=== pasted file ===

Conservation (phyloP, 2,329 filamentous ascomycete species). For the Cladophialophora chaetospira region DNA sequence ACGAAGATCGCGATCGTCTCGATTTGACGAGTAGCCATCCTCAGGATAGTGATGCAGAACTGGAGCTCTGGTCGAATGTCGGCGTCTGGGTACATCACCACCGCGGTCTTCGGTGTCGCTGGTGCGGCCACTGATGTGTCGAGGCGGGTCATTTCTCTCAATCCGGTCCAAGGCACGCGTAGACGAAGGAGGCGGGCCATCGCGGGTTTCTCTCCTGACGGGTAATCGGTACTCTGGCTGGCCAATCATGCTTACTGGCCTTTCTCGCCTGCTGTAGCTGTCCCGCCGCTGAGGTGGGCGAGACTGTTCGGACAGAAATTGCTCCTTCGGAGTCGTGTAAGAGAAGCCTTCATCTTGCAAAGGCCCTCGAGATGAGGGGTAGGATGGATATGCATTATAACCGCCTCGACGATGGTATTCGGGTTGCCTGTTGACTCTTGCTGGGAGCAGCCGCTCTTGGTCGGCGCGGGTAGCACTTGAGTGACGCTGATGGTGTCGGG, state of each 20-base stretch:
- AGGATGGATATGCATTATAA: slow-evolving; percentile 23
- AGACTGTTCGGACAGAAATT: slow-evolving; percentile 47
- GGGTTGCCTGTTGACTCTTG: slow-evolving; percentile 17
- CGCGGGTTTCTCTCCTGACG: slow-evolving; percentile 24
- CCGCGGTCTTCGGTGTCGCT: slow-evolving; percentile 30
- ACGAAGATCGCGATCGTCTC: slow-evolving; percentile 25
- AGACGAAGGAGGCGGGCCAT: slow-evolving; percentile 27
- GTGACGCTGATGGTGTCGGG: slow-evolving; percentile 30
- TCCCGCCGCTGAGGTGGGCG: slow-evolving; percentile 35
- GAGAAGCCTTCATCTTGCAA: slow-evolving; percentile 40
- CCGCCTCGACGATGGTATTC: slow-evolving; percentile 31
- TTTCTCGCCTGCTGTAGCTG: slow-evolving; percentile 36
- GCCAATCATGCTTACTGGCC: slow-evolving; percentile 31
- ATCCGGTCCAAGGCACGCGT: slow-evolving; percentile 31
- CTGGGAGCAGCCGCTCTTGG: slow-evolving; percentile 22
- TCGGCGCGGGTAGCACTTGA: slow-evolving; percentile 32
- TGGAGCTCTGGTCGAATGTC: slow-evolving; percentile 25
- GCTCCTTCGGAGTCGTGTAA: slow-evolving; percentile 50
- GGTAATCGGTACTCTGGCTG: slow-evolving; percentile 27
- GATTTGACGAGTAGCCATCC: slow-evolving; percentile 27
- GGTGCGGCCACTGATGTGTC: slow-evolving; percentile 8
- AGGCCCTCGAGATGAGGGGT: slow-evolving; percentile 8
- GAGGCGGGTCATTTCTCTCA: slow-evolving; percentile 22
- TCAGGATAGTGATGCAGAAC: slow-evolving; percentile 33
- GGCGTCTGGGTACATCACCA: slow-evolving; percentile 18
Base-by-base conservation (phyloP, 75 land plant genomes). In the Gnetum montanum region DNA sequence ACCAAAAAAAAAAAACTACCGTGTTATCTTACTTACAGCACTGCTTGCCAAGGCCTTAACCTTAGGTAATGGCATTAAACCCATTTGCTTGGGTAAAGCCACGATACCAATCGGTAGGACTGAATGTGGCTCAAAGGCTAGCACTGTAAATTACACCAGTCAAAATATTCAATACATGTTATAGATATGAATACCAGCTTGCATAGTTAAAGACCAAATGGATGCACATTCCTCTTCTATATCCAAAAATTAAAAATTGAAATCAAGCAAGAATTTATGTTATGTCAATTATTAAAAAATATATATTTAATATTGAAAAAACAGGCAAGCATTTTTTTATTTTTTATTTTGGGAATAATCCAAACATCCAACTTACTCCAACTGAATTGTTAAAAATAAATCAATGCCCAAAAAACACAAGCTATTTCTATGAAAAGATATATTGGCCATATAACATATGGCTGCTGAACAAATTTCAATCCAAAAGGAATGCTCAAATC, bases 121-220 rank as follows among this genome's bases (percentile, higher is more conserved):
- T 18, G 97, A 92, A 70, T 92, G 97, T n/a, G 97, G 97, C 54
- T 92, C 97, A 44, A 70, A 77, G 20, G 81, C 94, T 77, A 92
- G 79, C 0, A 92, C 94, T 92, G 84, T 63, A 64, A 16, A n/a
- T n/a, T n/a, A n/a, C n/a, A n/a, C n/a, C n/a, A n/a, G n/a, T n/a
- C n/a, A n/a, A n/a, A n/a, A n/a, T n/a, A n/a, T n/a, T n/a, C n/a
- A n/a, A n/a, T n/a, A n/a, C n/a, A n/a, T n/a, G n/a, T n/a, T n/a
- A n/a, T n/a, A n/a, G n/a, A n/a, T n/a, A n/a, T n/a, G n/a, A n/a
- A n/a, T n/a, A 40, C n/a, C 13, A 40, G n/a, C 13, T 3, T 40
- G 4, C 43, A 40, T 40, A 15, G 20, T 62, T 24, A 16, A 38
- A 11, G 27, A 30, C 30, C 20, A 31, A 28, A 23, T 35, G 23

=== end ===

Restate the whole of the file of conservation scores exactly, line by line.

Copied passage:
Conservation (phyloP, 2,329 filamentous ascomycete species). For the Cladophialophora chaetospira region DNA sequence ACGAAGATCGCGATCGTCTCGATTTGACGAGTAGCCATCCTCAGGATAGTGATGCAGAACTGGAGCTCTGGTCGAATGTCGGCGTCTGGGTACATCACCACCGCGGTCTTCGGTGTCGCTGGTGCGGCCACTGATGTGTCGAGGCGGGTCATTTCTCTCAATCCGGTCCAAGGCACGCGTAGACGAAGGAGGCGGGCCATCGCGGGTTTCTCTCCTGACGGGTAATCGGTACTCTGGCTGGCCAATCATGCTTACTGGCCTTTCTCGCCTGCTGTAGCTGTCCCGCCGCTGAGGTGGGCGAGACTGTTCGGACAGAAATTGCTCCTTCGGAGTCGTGTAAGAGAAGCCTTCATCTTGCAAAGGCCCTCGAGATGAGGGGTAGGATGGATATGCATTATAACCGCCTCGACGATGGTATTCGGGTTGCCTGTTGACTCTTGCTGGGAGCAGCCGCTCTTGGTCGGCGCGGGTAGCACTTGAGTGACGCTGATGGTGTCGGG, state of each 20-base stretch:
- AGGATGGATATGCATTATAA: slow-evolving; percentile 23
- AGACTGTTCGGACAGAAATT: slow-evolving; percentile 47
- GGGTTGCCTGTTGACTCTTG: slow-evolving; percentile 17
- CGCGGGTTTCTCTCCTGACG: slow-evolving; percentile 24
- CCGCGGTCTTCGGTGTCGCT: slow-evolving; percentile 30
- ACGAAGATCGCGATCGTCTC: slow-evolving; percentile 25
- AGACGAAGGAGGCGGGCCAT: slow-evolving; percentile 27
- GTGACGCTGATGGTGTCGGG: slow-evolving; percentile 30
- TCCCGCCGCTGAGGTGGGCG: slow-evolving; percentile 35
- GAGAAGCCTTCATCTTGCAA: slow-evolving; percentile 40
- CCGCCTCGACGATGGTATTC: slow-evolving; percentile 31
- TTTCTCGCCTGCTGTAGCTG: slow-evolving; percentile 36
- GCCAATCATGCTTACTGGCC: slow-evolving; percentile 31
- ATCCGGTCCAAGGCACGCGT: slow-evolving; percentile 31
- CTGGGAGCAGCCGCTCTTGG: slow-evolving; percentile 22
- TCGGCGCGGGTAGCACTTGA: slow-evolving; percentile 32
- TGGAGCTCTGGTCGAATGTC: slow-evolving; percentile 25
- GCTCCTTCGGAGTCGTGTAA: slow-evolving; percentile 50
- GGTAATCGGTACTCTGGCTG: slow-evolving; percentile 27
- GATTTGACGAGTAGCCATCC: slow-evolving; percentile 27
- GGTGCGGCCACTGATGTGTC: slow-evolving; percentile 8
- AGGCCCTCGAGATGAGGGGT: slow-evolving; percentile 8
- GAGGCGGGTCATTTCTCTCA: slow-evolving; percentile 22
- TCAGGATAGTGATGCAGAAC: slow-evolving; percentile 33
- GGCGTCTGGGTACATCACCA: slow-evolving; percentile 18
Base-by-base conservation (phyloP, 75 land plant genomes). In the Gnetum montanum region DNA sequence ACCAAAAAAAAAAAACTACCGTGTTATCTTACTTACAGCACTGCTTGCCAAGGCCTTAACCTTAGGTAATGGCATTAAACCCATTTGCTTGGGTAAAGCCACGATACCAATCGGTAGGACTGAATGTGGCTCAAAGGCTAGCACTGTAAATTACACCAGTCAAAATATTCAATACATGTTATAGATATGAATACCAGCTTGCATAGTTAAAGACCAAATGGATGCACATTCCTCTTCTATATCCAAAAATTAAAAATTGAAATCAAGCAAGAATTTATGTTATGTCAATTATTAAAAAATATATATTTAATATTGAAAAAACAGGCAAGCATTTTTTTATTTTTTATTTTGGGAATAATCCAAACATCCAACTTACTCCAACTGAATTGTTAAAAATAAATCAATGCCCAAAAAACACAAGCTATTTCTATGAAAAGATATATTGGCCATATAACATATGGCTGCTGAACAAATTTCAATCCAAAAGGAATGCTCAAATC, bases 121-220 rank as follows among this genome's bases (percentile, higher is more conserved):
- T 18, G 97, A 92, A 70, T 92, G 97, T n/a, G 97, G 97, C 54
- T 92, C 97, A 44, A 70, A 77, G 20, G 81, C 94, T 77, A 92
- G 79, C 0, A 92, C 94, T 92, G 84, T 63, A 64, A 16, A n/a
- T n/a, T n/a, A n/a, C n/a, A n/a, C n/a, C n/a, A n/a, G n/a, T n/a
- C n/a, A n/a, A n/a, A n/a, A n/a, T n/a, A n/a, T n/a, T n/a, C n/a
- A n/a, A n/a, T n/a, A n/a, C n/a, A n/a, T n/a, G n/a, T n/a, T n/a
- A n/a, T n/a, A n/a, G n/a, A n/a, T n/a, A n/a, T n/a, G n/a, A n/a
- A n/a, T n/a, A 40, C n/a, C 13, A 40, G n/a, C 13, T 3, T 40
- G 4, C 43, A 40, T 40, A 15, G 20, T 62, T 24, A 16, A 38
- A 11, G 27, A 30, C 30, C 20, A 31, A 28, A 23, T 35, G 23